The São Paulo mayoral race still has no clear-cut favorite, according to consultancy Atlas Político. The first major poll of this electoral cycle shows incumbent Mayor Bruno Covas polling at 16 percent — with left candidate Guilherme Boulos and Congressman Celso Russomano tied in second place, with 12 percent each. Meanwhile, 13 percent of voters in Brazil’s largest city still don’t know who they will vote for in November. 

Mr. Covas apparently has the inside lane, but it remains too early to slap him with the favorite tag. With the pandemic, the election has remained as a background subject — and early polls usually reflect more name recognition rather than popularity. He is backed by Governor João Doria — who has been quite open about his own presidential ambitions. A display of strength in São Paulo could help enhance his profile with voters outside of his home state.

Meanwhile, Mr. Russomano has tried all sorts of alliances over the past few weeks, but has come out still empty-handed. Still, he enjoys Mr. Bolsonaro’s sympathy — and could have his support should he reach the runoff stage, which is far from a certain thing. “Celso Russomano usually has strong polling numbers at the start of the mayoral race, but then his candidacy loses steam,” says Cristiano Noronha, a political scientist at consultancy Arko Advice.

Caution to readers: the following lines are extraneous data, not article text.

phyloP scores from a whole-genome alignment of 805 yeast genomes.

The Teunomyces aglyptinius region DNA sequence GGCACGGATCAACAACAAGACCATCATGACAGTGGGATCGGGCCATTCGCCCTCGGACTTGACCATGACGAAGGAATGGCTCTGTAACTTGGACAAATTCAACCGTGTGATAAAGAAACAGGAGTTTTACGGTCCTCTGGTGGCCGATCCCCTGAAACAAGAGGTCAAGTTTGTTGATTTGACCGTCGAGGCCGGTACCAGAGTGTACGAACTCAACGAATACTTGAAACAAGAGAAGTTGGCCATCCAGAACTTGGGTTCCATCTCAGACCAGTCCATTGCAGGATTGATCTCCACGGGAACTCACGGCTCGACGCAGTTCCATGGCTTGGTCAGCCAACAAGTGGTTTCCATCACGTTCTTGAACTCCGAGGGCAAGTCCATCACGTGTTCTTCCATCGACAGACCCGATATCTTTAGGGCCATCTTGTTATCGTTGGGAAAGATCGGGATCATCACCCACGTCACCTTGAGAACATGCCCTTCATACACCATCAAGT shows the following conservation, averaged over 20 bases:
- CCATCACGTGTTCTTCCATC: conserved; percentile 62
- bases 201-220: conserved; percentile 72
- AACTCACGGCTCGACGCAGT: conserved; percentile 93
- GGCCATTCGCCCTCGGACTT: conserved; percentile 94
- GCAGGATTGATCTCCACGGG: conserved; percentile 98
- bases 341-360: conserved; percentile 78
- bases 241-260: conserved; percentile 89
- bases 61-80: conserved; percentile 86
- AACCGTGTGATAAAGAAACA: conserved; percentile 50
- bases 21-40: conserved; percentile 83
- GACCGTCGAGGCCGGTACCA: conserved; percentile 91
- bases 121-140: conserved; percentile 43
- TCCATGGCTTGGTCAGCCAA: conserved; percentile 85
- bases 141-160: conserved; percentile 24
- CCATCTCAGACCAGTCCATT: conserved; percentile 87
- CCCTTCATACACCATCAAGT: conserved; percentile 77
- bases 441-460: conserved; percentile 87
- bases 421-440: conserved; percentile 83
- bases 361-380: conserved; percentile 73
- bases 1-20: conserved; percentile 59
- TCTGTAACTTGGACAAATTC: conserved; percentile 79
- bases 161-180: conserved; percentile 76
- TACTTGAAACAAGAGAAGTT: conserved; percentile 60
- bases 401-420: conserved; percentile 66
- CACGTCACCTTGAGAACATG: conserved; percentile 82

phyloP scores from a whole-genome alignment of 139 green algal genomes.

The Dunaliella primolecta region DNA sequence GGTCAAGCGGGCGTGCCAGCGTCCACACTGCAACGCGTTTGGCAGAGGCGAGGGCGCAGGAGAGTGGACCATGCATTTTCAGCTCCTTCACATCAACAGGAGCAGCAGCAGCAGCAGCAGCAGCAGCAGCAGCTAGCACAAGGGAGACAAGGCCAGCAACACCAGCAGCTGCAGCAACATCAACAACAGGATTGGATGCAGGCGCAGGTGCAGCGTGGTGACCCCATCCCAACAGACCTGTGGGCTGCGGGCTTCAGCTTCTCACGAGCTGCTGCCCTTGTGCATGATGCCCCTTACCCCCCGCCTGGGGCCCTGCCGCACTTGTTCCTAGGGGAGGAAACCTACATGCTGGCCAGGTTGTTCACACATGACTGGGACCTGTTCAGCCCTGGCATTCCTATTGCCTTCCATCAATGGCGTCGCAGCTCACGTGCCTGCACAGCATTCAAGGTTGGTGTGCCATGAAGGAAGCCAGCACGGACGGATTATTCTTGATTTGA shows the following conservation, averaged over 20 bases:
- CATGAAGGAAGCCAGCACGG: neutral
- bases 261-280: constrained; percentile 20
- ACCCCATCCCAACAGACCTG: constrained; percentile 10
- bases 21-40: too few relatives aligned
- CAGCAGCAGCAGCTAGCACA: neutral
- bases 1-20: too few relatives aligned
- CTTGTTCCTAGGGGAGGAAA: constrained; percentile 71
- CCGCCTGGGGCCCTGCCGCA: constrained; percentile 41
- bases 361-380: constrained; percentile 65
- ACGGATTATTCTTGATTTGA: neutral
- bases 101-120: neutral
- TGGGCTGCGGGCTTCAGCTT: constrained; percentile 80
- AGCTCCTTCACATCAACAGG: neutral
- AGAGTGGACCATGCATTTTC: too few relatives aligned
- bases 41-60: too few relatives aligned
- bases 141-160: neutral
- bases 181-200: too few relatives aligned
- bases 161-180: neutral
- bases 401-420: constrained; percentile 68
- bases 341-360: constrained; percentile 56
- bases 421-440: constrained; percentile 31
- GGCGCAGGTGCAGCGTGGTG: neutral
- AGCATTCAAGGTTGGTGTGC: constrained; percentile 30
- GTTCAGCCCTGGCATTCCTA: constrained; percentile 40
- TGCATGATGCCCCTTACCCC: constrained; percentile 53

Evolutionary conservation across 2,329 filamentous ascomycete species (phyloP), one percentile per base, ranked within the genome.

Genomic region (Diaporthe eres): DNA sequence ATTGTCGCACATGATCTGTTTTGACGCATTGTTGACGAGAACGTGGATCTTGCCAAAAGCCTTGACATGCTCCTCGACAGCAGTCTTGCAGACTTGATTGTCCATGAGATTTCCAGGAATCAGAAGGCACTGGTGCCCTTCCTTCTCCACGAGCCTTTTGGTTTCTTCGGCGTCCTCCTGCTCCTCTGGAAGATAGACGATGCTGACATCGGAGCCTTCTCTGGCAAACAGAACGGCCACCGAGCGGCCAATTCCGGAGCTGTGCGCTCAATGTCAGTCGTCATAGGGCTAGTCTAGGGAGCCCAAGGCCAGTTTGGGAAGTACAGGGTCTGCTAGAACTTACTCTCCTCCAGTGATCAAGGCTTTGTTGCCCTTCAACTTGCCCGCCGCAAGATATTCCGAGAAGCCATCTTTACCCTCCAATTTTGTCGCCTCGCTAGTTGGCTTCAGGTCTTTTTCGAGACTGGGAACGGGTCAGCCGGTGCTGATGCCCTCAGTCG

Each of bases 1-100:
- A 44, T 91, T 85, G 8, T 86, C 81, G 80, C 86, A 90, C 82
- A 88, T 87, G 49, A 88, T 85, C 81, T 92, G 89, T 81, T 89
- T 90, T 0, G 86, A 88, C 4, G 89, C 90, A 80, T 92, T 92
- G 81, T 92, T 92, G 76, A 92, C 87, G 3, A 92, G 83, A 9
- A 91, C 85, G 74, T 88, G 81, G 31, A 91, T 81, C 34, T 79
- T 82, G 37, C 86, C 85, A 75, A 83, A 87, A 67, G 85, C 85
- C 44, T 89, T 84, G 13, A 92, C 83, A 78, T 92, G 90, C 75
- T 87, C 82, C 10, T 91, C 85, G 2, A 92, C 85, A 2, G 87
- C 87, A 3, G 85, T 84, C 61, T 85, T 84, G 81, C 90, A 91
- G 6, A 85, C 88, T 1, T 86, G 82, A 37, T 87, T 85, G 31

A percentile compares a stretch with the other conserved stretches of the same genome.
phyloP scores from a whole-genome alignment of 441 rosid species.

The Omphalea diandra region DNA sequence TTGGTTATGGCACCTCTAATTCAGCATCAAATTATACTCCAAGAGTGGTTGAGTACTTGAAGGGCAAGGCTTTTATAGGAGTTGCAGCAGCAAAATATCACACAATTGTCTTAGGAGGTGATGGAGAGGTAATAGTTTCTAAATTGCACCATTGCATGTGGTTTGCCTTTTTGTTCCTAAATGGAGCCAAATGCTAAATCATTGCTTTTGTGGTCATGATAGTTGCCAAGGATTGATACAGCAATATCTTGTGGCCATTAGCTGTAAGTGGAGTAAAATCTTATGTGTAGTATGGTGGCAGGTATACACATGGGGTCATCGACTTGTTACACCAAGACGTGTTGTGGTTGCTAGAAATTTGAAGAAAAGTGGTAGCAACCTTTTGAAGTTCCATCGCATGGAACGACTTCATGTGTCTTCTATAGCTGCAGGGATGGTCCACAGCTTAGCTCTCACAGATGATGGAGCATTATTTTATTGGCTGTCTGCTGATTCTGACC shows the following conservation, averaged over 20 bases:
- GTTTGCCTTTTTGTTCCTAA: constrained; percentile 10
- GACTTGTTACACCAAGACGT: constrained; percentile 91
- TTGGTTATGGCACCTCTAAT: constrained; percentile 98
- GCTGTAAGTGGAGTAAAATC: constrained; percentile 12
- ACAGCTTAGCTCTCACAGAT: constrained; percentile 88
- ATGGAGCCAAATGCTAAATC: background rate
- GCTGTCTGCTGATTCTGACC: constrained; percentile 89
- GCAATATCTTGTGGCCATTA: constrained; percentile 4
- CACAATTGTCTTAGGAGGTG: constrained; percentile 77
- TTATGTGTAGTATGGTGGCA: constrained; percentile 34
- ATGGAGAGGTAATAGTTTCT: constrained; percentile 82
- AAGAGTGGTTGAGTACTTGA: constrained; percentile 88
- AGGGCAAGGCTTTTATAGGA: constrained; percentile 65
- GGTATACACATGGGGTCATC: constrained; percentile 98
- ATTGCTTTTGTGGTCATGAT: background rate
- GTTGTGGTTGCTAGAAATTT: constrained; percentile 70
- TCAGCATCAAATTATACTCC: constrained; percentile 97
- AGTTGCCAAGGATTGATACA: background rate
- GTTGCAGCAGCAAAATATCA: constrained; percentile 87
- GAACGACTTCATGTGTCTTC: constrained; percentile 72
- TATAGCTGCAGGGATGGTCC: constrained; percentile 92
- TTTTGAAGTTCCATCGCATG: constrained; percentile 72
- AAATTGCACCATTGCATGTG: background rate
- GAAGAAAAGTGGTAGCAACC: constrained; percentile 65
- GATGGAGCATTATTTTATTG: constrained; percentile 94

“However, support from Jair Bolsonaro could change his fortunes.” In 2018, the president won 60 percent of São Paulo votes in the runoff election.

The race in Rio de Janeiro

It is no overstatement to say that Rio de Janeiro is facing a municipal election while it descends further and further into a true political hell. Mayor Marcelo Crivella has just escaped his fifth impeachment, amid investigations that he ran a mafia-like scheme within City Hall to embezzle public funds — and launder money through evangelical churches.

But corruption allegations are not even the biggest obstacle in Mr. Crivella’s way. His administration has been rated as “disastrous” by most observers, and only 14 percent of voters approved of his job, according to a March 2020 poll. The city is nearly bankrupt, and most basic services are subpar at best. For 68 percent of voters, the municipal healthcare system is the city’s biggest problem — topping by far concerns about urban violence. 

Don’t expect any push for renewal in Rio, as the race’s head-and-shoulders favorite is Eduardo Paes, Mr. Crivella’s predecessor, who is vying for a third term as mayor. However, he has been recently accused by state prosecutors of pocketing BRL 10.8 million from construction group Odebrecht during his 2012 re-election campaign. He dismissed the probe as an attempt to interfere with the upcoming municipal elections.

But even Mr. Paes has not been able to excite voters. His leading 19-percent polling is below the 22 percent of voters who intend to spoil their ballots on November 15.[/restricted]

By Débora Álvares

Débora Álvares has worked as a political reporter for newspapers Folha de S.Paulo, O Estado de S.Paulo, Globo News, HuffPost, among others. She specializes in reporting on Brasilia, working behind-the-scenes coverage at the Executive, Legislative, and Judiciary branches of government.